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Thread: History of: Sega's UFO Catcher

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    Blast processor Melf's Avatar
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    arcade History of: Sega's UFO Catcher

    Western arcades are full of all types of games, but one type has managed to last longer than all others. The crane game has endured for almost a century, and Sega's UFO Catcher series has been a solid part of the publisher's business for more than three decades. Read on to learn all about the history of this arcade mainstay!

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    Mega Driver Hedgehog-in-TrainingOutrunner Gryson's Avatar
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    Cool article. Sorry to fact check, but this part...

    The UFO Catcher debuted in May 1985 and was targeted at a more casual audience than Sega’s video game releases. The new family-friendly look of Sega’s crane cabinet was particularly meant for Japanese tastes. U.S. arcades had spent much of the early ’80s in the crosshairs of lawmakers, who believed them to be hotbeds of juvenile delinquency and youth corruption. Sega sought to combat this issue by improving the design of its arcade centers to make them more family-friendly. Japanese arcades had taken this route decades before, possibly as part of a national effort to project a non-threatening image globally after World War II. It may also have evolved from the country’s “kawaii” or “cute” culture, which some sociologists believe is rooted in Japan’s cultural love of harmony.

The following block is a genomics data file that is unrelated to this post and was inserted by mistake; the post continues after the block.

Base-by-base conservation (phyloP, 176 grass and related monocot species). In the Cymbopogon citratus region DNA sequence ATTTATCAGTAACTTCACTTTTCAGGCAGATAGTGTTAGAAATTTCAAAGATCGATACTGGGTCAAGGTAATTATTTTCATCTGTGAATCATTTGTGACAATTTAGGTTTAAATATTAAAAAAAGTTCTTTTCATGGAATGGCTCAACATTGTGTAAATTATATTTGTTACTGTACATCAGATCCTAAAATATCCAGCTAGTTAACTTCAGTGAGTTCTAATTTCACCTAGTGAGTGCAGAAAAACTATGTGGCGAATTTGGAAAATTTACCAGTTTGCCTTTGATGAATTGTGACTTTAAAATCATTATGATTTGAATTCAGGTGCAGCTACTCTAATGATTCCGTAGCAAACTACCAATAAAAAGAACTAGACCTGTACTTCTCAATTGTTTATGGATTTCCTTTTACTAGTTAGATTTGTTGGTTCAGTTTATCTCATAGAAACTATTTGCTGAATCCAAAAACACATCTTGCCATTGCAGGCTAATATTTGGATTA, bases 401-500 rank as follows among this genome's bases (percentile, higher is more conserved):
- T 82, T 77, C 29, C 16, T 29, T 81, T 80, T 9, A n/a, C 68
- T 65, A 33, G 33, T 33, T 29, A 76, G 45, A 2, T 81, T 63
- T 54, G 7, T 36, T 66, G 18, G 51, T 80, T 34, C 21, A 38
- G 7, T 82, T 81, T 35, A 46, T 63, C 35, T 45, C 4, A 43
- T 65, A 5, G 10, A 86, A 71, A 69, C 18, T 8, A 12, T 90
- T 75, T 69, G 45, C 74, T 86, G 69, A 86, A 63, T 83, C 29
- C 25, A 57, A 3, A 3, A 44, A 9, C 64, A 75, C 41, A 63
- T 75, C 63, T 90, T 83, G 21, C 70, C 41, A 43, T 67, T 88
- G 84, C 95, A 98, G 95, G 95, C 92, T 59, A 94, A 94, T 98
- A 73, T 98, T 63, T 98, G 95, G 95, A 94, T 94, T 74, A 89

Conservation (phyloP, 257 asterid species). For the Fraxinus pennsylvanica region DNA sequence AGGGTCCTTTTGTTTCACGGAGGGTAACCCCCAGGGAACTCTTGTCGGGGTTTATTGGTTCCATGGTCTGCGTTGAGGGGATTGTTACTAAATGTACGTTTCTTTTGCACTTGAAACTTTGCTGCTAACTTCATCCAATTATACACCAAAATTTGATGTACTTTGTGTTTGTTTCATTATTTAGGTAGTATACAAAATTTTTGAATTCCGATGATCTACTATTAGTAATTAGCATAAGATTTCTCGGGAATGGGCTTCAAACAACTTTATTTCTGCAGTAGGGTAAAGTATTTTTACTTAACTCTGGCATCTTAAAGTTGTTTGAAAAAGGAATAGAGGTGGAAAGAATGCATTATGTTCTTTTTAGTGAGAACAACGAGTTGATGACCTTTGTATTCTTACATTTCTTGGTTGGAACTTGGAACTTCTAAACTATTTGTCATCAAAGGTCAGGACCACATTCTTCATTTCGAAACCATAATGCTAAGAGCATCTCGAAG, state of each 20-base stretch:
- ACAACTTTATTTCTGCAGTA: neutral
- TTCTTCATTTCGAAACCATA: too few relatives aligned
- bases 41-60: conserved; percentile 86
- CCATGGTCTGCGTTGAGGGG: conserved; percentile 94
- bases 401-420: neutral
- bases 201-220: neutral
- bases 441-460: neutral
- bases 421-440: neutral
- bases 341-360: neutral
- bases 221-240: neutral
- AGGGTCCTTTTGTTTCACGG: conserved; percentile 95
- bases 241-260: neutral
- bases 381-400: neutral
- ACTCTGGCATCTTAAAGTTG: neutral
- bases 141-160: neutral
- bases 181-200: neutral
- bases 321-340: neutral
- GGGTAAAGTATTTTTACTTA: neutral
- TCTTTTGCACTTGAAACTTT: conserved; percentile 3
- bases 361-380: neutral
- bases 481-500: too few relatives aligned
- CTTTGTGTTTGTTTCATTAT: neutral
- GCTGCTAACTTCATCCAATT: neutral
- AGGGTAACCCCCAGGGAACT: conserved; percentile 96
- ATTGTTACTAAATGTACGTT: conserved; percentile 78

isn't quite accurate. I only bring it up because it is an incredibly important part of Sega history. It's documented in the 1993 book Sega: Game no Oukoku (Sega: Game Kingdom), but one of Hayao Nakayama's high points after becoming president of Sega was to clean up the image of Sega's arcades. At the time (early 80s), arcades in Japan were described as "3K", which meant kurai, kitanai, kowai (dark, dirty, scary). Nakayama implemented various changes to Sega's arcades to combat this image, and he turned Sega's arcades into bright "amusement centers" rather than dark game centers. The UFO Catcher was a big part of the strategy. Instead of placing them inside, they were placed outside, so that women and more casual people could access them without going near the games. This in turn actually led to more people going inside after playing the UFO Catchers. Other important changes were removing table-style games (where people always had their heads down) and replacing them with upright cabinets, and also moving the arcades into large spaces outside of the city center where people could move around more.

    Anyway, I agree with what you're saying about UFO Catchers, it's just that they were definitely part of cleaning up arcades in Japan too.

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